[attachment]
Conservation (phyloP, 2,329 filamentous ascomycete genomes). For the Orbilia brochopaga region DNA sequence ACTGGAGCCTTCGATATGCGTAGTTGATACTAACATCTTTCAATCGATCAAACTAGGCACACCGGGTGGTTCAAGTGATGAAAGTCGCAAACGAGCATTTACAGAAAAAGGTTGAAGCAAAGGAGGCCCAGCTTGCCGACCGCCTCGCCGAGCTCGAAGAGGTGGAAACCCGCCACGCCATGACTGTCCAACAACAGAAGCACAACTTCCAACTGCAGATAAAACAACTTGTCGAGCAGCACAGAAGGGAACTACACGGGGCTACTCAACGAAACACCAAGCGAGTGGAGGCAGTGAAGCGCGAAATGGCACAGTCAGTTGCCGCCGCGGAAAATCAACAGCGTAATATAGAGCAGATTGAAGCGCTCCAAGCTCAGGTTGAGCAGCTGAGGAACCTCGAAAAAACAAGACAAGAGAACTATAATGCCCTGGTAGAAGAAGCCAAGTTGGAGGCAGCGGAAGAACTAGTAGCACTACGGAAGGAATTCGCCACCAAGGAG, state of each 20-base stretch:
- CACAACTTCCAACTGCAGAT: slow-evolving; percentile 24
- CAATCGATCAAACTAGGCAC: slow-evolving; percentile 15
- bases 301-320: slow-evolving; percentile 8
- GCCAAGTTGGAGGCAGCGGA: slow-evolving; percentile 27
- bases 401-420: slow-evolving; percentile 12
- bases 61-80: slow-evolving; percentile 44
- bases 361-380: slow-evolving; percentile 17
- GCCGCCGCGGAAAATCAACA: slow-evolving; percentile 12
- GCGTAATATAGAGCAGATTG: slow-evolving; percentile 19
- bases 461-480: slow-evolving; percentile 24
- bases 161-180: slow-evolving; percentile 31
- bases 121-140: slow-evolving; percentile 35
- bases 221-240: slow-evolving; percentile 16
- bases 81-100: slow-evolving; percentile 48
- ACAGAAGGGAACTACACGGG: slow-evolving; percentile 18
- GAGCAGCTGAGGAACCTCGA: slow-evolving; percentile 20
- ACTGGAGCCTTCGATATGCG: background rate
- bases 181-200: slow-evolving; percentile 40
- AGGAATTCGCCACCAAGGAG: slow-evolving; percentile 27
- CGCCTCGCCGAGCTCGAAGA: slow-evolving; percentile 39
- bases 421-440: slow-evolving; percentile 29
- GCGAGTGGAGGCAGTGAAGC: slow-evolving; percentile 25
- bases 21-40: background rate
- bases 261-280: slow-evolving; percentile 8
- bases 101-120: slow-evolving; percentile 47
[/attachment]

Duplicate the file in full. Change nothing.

Conservation (phyloP, 2,329 filamentous ascomycete genomes). For the Orbilia brochopaga region DNA sequence ACTGGAGCCTTCGATATGCGTAGTTGATACTAACATCTTTCAATCGATCAAACTAGGCACACCGGGTGGTTCAAGTGATGAAAGTCGCAAACGAGCATTTACAGAAAAAGGTTGAAGCAAAGGAGGCCCAGCTTGCCGACCGCCTCGCCGAGCTCGAAGAGGTGGAAACCCGCCACGCCATGACTGTCCAACAACAGAAGCACAACTTCCAACTGCAGATAAAACAACTTGTCGAGCAGCACAGAAGGGAACTACACGGGGCTACTCAACGAAACACCAAGCGAGTGGAGGCAGTGAAGCGCGAAATGGCACAGTCAGTTGCCGCCGCGGAAAATCAACAGCGTAATATAGAGCAGATTGAAGCGCTCCAAGCTCAGGTTGAGCAGCTGAGGAACCTCGAAAAAACAAGACAAGAGAACTATAATGCCCTGGTAGAAGAAGCCAAGTTGGAGGCAGCGGAAGAACTAGTAGCACTACGGAAGGAATTCGCCACCAAGGAG, state of each 20-base stretch:
- CACAACTTCCAACTGCAGAT: slow-evolving; percentile 24
- CAATCGATCAAACTAGGCAC: slow-evolving; percentile 15
- bases 301-320: slow-evolving; percentile 8
- GCCAAGTTGGAGGCAGCGGA: slow-evolving; percentile 27
- bases 401-420: slow-evolving; percentile 12
- bases 61-80: slow-evolving; percentile 44
- bases 361-380: slow-evolving; percentile 17
- GCCGCCGCGGAAAATCAACA: slow-evolving; percentile 12
- GCGTAATATAGAGCAGATTG: slow-evolving; percentile 19
- bases 461-480: slow-evolving; percentile 24
- bases 161-180: slow-evolving; percentile 31
- bases 121-140: slow-evolving; percentile 35
- bases 221-240: slow-evolving; percentile 16
- bases 81-100: slow-evolving; percentile 48
- ACAGAAGGGAACTACACGGG: slow-evolving; percentile 18
- GAGCAGCTGAGGAACCTCGA: slow-evolving; percentile 20
- ACTGGAGCCTTCGATATGCG: background rate
- bases 181-200: slow-evolving; percentile 40
- AGGAATTCGCCACCAAGGAG: slow-evolving; percentile 27
- CGCCTCGCCGAGCTCGAAGA: slow-evolving; percentile 39
- bases 421-440: slow-evolving; percentile 29
- GCGAGTGGAGGCAGTGAAGC: slow-evolving; percentile 25
- bases 21-40: background rate
- bases 261-280: slow-evolving; percentile 8
- bases 101-120: slow-evolving; percentile 47